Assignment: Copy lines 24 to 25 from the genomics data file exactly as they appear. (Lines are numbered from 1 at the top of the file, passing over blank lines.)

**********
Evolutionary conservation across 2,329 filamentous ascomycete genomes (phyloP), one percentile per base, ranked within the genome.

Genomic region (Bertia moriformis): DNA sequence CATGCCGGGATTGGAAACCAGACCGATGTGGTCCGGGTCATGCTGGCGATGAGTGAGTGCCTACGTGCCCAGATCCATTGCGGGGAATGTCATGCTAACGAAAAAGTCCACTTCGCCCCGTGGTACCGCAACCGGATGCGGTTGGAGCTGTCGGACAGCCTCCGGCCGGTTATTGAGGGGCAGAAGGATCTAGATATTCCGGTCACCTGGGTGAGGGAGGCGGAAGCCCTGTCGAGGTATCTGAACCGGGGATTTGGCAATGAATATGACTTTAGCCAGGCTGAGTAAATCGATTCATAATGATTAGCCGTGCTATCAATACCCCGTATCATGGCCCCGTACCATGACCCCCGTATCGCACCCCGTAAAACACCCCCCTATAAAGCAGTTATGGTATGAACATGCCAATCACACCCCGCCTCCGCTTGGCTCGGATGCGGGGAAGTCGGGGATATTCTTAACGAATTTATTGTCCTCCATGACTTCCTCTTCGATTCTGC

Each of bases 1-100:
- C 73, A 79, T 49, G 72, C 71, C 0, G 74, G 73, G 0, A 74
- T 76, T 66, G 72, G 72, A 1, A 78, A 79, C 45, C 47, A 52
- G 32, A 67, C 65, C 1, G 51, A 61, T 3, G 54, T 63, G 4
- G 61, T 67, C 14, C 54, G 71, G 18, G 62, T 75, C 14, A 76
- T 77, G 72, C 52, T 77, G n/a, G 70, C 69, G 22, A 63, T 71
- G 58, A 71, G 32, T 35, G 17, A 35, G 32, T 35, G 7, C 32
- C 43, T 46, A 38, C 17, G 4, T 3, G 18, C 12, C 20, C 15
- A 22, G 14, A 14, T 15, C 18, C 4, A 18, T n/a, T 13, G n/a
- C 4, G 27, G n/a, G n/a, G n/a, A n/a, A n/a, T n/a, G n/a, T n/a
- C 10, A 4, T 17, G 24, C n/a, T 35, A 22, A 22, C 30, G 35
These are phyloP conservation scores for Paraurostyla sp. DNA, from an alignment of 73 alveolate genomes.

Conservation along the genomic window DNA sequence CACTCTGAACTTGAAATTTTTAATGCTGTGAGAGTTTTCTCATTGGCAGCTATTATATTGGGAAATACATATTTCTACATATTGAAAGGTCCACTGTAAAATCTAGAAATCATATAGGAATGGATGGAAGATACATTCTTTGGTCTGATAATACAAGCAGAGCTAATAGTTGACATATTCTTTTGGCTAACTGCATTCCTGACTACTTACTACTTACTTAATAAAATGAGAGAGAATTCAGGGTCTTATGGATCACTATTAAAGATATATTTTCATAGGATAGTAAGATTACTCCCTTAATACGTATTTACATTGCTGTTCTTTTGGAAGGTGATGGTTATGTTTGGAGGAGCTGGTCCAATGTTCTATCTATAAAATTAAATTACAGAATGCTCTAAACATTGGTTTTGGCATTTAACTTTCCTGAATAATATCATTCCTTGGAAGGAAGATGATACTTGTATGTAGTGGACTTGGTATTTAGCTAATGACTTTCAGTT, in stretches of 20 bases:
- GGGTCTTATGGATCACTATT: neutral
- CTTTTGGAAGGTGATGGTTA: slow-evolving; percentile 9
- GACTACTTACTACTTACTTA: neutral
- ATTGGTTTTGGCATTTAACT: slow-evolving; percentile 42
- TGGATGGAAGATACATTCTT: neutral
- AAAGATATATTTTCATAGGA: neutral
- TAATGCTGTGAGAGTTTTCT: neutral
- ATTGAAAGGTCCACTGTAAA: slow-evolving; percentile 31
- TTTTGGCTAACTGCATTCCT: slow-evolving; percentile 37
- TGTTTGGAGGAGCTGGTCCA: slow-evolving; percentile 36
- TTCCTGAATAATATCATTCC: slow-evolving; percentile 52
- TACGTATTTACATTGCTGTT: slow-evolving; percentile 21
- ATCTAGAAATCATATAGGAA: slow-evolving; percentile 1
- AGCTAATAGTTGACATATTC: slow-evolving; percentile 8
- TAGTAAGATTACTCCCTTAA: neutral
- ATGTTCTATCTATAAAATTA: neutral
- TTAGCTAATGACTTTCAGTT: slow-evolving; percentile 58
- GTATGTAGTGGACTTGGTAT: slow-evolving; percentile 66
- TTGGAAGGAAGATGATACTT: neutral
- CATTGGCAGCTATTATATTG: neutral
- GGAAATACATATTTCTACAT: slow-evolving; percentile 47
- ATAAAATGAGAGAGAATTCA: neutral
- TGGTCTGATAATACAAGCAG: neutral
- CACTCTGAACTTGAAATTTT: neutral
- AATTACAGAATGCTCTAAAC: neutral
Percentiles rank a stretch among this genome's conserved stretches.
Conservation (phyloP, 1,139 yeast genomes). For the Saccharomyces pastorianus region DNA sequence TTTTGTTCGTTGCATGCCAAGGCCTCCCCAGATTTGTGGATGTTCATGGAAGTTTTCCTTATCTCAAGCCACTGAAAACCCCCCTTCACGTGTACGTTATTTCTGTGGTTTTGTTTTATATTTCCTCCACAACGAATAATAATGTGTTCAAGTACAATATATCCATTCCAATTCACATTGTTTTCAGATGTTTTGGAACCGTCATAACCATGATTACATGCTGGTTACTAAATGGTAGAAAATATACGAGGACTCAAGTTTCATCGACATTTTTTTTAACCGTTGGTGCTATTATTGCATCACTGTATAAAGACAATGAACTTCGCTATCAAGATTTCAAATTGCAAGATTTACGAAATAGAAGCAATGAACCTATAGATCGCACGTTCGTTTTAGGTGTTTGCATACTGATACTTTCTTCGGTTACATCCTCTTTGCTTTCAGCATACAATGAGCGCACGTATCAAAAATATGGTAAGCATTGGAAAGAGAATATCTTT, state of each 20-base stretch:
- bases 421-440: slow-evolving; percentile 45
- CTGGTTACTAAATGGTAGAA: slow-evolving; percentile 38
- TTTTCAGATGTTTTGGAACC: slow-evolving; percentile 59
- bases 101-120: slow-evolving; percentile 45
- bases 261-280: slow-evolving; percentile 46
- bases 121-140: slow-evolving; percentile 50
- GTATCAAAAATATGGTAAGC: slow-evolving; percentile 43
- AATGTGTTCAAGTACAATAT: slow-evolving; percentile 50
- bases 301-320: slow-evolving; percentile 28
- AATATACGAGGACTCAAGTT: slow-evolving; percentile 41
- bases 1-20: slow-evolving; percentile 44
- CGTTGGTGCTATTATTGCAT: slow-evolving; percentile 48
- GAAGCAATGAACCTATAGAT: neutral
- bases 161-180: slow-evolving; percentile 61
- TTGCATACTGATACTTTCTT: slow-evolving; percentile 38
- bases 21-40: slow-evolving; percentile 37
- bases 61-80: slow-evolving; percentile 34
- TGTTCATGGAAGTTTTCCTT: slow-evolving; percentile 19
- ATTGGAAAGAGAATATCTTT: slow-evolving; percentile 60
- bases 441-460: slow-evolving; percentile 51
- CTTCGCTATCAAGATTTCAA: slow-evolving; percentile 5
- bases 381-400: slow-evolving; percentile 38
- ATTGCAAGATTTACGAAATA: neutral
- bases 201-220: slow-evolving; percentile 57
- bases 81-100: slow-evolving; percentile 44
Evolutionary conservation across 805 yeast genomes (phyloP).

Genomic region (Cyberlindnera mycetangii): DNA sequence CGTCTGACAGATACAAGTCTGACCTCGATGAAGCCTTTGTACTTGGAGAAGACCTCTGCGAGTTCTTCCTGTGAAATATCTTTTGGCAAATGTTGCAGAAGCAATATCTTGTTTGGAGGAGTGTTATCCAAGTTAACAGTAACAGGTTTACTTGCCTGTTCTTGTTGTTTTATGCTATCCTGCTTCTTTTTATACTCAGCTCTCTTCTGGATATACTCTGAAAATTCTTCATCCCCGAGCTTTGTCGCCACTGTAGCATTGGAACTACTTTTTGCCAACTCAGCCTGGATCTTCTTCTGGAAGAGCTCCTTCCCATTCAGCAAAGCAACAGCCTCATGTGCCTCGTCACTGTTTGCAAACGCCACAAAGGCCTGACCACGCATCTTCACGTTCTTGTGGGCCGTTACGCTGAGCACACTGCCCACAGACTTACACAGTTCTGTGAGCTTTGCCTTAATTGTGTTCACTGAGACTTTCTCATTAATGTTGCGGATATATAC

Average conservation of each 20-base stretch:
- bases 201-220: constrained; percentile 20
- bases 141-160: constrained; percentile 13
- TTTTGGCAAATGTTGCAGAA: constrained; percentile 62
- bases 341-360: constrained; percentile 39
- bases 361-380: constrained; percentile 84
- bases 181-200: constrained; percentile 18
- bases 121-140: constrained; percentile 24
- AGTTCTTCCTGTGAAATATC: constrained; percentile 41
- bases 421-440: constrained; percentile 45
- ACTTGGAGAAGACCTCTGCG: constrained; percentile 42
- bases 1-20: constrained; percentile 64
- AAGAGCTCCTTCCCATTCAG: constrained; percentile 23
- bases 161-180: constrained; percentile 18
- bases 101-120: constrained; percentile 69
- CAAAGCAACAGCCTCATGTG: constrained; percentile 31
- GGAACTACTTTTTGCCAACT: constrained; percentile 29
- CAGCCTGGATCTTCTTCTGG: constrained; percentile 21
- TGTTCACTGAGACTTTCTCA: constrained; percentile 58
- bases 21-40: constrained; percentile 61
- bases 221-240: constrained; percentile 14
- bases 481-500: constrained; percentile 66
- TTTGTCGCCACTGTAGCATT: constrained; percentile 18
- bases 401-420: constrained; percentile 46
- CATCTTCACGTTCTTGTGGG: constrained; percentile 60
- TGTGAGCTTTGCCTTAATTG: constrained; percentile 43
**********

- TTTTGGCTAACTGCATTCCT: slow-evolving; percentile 37
- TGTTTGGAGGAGCTGGTCCA: slow-evolving; percentile 36